by Vera Grant AMMM Ireland 09.03.2022
It wouldn’t have been hard to identify the grandparents waiting at the school gate. We stood apart, not knowing one another and wrapped up warmly with masks intact. The young mothers near us with babies in slings or in prams were bare footed in their ankle length leggings. The babies were jogged up and down or idly pushed in their prams as the mothers stood in small clusters, chatting and laughing.
I watched expectantly for the classroom door to open and the children to appear. I was hoping that I could quickly identify her as she liked me to wave and I didn’t want to be waving to the wrong child. The girls all seemed to have long hair, tied back and more than one had the same coat so it wasn’t always easy.
There she was, running ahead from the line of children, her hair, released from its clips whipped over her face and still she ran. Her excitement was tangible as she hopped from foot to foot, waiting her turn for the teacher to release her, ‘that’s my granny, that’s Vee, she’s here for me.’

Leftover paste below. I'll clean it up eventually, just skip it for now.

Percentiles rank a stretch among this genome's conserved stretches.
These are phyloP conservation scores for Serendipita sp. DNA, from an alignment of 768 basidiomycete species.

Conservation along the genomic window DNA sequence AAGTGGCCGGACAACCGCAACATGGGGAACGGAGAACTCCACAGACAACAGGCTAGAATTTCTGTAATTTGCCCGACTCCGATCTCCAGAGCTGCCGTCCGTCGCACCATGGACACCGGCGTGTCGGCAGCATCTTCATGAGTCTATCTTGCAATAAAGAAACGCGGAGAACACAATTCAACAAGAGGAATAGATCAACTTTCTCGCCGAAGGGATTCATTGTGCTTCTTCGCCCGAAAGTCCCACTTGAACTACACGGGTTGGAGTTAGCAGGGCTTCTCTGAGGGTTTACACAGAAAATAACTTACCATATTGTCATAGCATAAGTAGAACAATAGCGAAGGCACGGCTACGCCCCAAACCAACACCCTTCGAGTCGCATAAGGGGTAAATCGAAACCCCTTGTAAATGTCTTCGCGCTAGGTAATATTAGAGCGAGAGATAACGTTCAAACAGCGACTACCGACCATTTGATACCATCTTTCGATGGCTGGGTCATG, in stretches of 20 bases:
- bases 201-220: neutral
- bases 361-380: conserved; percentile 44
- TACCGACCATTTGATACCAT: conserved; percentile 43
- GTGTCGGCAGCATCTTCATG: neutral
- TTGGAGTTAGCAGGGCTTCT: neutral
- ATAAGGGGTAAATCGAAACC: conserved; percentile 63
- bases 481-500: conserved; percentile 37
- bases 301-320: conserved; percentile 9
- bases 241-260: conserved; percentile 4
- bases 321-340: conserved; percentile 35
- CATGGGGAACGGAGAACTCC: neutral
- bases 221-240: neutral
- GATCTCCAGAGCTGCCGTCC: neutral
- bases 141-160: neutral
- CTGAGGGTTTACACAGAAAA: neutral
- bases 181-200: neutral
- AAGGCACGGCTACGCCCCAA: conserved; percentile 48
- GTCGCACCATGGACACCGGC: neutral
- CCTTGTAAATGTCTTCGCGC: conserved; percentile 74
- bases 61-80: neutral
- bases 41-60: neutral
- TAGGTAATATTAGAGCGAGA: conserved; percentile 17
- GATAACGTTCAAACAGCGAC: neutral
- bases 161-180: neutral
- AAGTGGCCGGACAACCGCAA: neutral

She is Juliet, 6 years old, and had been the youngest grandchild until her mummy had a new baby last September. Her energy is like the tide, ebbs and flows, but today it was in full flow as the words tumbled out, ‘Vee, they are growing, you can see them.’
I waited, not really knowing what she was talking about. ‘Vee, do you remember the seeds we planted?’ I didn’t get time to say or ask anything as she continued, ‘they have green tops and the lupins have leaves. Do you want to come and see them?’
Together we walked home, hand in hand which isn’t always the norm as, like all 6-year-olds, Juliet can have her moments, but today her world was shining bright.
However that same world was not shining so bright elsewhere. Before leaving the house, I had read of the Ukrainian woman confronting a heavily armed Russian soldier and, taking Sunflower seeds from her pocket, she handed them to him, saying, ‘Take these seeds and put them in your pockets so at least Sunflowers will grow when you all lie down here.’
How I wished for the innocence of Juliet and not for the wisdom and insight of the unknown Ukrainian woman who wished for peace in her own country, but her only hope was that the Russians would be defeated and the small country like the Sunflower seeds would survive and grow again.